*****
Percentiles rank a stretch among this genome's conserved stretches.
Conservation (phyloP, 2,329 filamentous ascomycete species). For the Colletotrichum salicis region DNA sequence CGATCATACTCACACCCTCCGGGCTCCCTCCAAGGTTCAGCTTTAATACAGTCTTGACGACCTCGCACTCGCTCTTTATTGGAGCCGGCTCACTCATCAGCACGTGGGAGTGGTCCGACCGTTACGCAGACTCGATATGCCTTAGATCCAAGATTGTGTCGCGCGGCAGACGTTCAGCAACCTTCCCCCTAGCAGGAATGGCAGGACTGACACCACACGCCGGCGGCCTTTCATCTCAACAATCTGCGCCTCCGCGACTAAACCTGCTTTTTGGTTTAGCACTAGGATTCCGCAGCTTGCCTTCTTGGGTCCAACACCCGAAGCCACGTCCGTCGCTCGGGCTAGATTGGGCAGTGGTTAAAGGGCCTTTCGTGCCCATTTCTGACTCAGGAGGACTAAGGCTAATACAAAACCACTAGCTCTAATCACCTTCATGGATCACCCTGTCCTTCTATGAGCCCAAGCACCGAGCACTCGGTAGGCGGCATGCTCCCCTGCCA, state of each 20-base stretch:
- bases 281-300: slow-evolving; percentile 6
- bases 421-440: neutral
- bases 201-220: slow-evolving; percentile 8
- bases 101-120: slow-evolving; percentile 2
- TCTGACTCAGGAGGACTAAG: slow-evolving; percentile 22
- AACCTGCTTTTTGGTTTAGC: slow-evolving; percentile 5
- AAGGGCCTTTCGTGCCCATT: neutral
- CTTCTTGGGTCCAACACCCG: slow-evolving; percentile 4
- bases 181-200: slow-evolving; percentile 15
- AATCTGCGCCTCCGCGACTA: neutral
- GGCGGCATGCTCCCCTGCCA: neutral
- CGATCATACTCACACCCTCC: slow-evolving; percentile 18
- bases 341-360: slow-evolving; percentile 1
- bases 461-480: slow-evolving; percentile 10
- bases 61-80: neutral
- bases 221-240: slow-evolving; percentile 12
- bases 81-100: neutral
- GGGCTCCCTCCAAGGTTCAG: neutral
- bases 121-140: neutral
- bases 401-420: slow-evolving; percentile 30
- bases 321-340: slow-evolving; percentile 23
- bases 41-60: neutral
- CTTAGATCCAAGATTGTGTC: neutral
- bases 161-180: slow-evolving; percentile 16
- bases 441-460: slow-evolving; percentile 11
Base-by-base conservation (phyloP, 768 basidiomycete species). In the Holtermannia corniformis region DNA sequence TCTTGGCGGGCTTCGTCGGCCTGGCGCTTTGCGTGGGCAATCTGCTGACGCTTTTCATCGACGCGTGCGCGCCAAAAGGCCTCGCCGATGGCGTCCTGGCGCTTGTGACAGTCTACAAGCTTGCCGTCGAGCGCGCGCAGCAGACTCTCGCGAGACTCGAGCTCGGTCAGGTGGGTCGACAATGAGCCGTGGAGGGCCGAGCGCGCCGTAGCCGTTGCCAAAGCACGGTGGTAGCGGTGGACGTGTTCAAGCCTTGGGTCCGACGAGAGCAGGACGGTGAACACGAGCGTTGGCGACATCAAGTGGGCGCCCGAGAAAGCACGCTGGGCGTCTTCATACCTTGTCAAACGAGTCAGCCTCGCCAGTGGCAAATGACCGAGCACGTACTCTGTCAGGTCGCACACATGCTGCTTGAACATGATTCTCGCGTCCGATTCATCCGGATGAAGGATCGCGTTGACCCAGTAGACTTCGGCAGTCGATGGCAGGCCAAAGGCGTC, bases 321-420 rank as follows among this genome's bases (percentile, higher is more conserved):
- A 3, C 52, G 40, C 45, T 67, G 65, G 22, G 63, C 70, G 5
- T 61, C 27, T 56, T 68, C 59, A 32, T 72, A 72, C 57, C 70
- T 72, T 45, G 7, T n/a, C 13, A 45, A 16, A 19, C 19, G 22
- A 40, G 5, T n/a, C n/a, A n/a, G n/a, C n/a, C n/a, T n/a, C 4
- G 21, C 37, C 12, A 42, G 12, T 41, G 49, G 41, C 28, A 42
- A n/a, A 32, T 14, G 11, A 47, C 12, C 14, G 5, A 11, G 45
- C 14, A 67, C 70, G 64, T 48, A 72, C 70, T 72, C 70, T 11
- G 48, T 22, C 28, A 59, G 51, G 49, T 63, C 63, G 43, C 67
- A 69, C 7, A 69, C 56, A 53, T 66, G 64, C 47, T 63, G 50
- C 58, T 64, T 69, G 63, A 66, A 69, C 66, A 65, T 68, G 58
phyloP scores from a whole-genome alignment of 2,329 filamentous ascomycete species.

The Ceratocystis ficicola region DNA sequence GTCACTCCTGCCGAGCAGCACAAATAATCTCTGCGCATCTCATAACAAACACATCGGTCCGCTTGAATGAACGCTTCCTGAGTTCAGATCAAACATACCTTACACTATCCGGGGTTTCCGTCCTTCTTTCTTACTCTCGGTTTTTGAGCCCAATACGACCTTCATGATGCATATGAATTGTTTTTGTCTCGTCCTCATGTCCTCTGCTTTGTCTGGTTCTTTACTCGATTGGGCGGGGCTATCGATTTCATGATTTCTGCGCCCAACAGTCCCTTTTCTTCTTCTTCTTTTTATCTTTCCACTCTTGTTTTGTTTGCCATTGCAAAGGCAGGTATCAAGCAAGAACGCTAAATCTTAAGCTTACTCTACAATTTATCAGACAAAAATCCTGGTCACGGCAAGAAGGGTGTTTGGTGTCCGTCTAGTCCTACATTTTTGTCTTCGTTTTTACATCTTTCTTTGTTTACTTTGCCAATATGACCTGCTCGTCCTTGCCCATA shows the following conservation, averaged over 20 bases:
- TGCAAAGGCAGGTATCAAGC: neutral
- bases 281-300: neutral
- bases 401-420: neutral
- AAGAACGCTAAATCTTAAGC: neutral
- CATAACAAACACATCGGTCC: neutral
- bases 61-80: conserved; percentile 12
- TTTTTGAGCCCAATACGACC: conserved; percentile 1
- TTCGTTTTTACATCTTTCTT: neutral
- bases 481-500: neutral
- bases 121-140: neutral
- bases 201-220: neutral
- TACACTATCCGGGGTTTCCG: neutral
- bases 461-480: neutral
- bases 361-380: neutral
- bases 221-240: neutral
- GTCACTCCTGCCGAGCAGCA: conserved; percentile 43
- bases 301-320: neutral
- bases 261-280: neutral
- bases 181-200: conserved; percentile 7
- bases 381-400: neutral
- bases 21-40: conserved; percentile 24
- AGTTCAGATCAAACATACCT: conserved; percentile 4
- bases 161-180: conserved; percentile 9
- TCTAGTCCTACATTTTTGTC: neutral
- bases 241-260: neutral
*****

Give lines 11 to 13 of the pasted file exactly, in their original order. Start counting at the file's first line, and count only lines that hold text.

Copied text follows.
- bases 181-200: slow-evolving; percentile 15
- AATCTGCGCCTCCGCGACTA: neutral
- GGCGGCATGCTCCCCTGCCA: neutral